28-29 June 2023, Dublin
University College Dublin
Keynote: Professor Suzanne Cusick
This conference seeks to step back from the traditional focus on how musicians or musical works represent specific sexual desires and identities to interrogate the larger institutional, administrative, and discursive forces that conterminously shape the history of music and sexuality. Intentionally returning to Foucault’s interest in the emergence and productivity of disciplinary practices, we invite paper presentations that examine moments where music and pleasure have been brought together before the law or, more generally, any authoritative discourse which purports to regulate human behavior. . Inviting scholars to share diverse historical and cultural situations, we intend to collectively and investigate the following questions: To what extent have legal or doctrinal discourses considered music and sexuality as analogous issues? What are the shared tactics used to regulate or manage musical and sexual behaviors? What actions have been taken by marginalized individuals or groups to undercut, evade, or reform discourses that limited musical and sexual freedom? What methodological, theoretical, or conceptual resources are needed to tackle such issues? Responding to these questions, we hope to consider how our reactions to contemporary sexual politics can draw from those who have previously encountered the varied, but historically persistent forces that attempt to bring order to the unruly world of sexual and musical experience.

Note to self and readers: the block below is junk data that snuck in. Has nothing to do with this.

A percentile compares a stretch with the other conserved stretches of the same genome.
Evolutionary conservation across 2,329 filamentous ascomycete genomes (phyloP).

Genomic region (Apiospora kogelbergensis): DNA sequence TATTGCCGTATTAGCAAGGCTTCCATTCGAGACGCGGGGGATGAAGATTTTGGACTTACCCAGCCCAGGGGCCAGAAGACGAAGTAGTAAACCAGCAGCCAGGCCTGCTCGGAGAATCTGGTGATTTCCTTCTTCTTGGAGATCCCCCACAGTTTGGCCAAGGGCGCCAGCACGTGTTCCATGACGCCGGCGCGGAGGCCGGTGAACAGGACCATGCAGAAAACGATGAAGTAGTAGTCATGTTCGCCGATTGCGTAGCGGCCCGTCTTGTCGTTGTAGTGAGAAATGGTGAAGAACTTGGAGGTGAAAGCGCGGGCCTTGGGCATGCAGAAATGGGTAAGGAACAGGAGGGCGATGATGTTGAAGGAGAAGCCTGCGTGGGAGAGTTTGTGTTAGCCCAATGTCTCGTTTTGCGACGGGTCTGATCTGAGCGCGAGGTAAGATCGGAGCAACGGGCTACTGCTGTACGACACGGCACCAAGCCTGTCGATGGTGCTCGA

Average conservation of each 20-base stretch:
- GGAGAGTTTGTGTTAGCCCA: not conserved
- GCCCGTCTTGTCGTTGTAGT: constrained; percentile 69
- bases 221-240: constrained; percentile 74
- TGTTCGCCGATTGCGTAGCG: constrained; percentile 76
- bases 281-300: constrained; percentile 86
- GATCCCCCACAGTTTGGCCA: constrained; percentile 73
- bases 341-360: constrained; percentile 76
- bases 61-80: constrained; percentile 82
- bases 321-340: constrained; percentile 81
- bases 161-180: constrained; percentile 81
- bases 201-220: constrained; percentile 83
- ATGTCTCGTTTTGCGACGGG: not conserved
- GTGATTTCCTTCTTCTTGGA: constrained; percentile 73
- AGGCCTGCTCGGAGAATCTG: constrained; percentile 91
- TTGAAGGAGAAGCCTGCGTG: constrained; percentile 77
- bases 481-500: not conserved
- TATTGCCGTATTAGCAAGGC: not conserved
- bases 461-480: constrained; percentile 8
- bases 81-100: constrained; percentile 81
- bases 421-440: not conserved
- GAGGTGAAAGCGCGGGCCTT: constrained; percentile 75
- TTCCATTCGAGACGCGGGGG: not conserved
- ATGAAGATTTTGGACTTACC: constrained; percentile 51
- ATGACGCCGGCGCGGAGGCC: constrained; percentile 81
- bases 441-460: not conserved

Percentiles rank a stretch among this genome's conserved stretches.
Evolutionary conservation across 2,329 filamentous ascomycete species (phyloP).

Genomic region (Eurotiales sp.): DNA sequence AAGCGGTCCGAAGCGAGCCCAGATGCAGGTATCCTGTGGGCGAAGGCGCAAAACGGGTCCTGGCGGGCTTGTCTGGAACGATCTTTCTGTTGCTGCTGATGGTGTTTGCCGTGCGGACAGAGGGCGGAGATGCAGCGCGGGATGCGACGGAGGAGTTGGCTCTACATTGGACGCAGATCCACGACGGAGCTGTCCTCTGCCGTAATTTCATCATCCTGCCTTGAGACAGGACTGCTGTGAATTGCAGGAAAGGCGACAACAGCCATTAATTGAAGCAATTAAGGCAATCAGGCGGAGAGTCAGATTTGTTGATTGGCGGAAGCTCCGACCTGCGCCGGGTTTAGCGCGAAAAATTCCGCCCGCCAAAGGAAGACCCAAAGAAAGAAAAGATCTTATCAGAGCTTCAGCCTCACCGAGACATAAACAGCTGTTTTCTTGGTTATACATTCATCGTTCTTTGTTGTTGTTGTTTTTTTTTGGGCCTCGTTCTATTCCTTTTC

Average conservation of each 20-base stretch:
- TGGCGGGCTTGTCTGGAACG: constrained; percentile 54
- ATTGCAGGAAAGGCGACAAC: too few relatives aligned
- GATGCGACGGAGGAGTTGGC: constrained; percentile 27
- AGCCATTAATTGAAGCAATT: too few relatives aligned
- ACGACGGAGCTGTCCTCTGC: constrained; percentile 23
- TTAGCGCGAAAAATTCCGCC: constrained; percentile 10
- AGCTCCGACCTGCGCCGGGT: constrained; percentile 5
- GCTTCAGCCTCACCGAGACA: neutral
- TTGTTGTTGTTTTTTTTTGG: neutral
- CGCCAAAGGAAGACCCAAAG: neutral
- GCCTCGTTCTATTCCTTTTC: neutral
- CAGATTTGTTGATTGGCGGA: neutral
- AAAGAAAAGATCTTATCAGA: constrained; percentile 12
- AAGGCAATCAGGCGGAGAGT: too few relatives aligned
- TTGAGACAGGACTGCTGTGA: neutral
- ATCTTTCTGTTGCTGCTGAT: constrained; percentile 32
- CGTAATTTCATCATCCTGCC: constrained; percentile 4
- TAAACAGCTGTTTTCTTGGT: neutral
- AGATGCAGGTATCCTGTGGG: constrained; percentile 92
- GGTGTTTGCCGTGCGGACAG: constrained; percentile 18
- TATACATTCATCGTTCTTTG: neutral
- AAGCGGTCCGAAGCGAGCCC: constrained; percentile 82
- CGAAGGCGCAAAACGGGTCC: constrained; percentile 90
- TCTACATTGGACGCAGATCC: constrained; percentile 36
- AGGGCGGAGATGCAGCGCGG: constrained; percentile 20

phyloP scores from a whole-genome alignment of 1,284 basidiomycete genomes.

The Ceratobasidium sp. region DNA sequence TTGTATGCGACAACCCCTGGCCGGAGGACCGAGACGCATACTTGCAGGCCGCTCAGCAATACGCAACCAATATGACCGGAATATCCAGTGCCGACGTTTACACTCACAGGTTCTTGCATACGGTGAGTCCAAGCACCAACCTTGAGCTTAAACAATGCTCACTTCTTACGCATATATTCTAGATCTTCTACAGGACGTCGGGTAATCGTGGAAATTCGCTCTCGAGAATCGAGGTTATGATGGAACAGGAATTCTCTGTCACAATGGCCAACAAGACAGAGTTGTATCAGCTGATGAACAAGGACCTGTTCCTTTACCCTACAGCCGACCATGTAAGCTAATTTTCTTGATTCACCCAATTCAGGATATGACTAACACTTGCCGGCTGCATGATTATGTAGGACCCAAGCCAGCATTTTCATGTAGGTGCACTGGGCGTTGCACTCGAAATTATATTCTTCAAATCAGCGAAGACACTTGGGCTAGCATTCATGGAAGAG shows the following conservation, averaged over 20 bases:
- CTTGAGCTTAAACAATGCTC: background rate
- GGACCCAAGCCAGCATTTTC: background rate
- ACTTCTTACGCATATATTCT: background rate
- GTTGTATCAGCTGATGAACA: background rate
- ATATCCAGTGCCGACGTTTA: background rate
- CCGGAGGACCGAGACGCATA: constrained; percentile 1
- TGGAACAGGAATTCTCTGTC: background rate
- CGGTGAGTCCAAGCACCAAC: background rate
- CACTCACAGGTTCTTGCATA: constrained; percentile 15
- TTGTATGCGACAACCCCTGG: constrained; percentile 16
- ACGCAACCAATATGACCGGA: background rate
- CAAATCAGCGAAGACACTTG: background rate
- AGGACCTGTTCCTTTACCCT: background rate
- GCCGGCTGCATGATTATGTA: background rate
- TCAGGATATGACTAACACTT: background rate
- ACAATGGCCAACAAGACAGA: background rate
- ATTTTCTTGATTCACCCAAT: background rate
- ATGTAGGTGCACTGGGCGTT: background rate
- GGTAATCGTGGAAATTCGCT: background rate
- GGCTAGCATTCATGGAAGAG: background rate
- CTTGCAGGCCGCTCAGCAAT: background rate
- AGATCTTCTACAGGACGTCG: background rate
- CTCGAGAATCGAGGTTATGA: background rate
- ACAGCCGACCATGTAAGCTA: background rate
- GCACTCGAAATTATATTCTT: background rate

Possible topics include:
-Laws, canons, and regulations pertaining to music and sexual behavior.
-Exemplary scandals or court cases in the history of music and sexuality.
-Regulation of performers’ sexuality (either real or imagined).
-Music and sex under colonial administration.
-Transnational and comparative studies of music and law.
-Policing tactics, censorship, or punishment of sexual/sonic transgressions.
-Foucauldian approaches to the history of music and sexuality.
-Biopolitics, reproduction, and the normalization of music/sound.
-Definitions of musical or sonic obscenity.
-Musical/sonic pleasure and morality.
-Music and (sexual) repression.
-Music and (sexual) liberation or protest.
Abstracts (max. 300 words) should be submitted through the conference website by 5 February 2023. While preference will be given to those who can intend in-person, we are happy to consider proposals for remote presentations to allow for those unable to travel to Dublin to participate. Applicants will be notified of their acceptance by 20 February 2023 and all papers will be considered for publication as part of a peer-reviewed journal special issue.
All inquired can be directed to Dr. Kyle Kaplan and Dr. Matthew Thomson
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Mardi 3 Janvier, 2023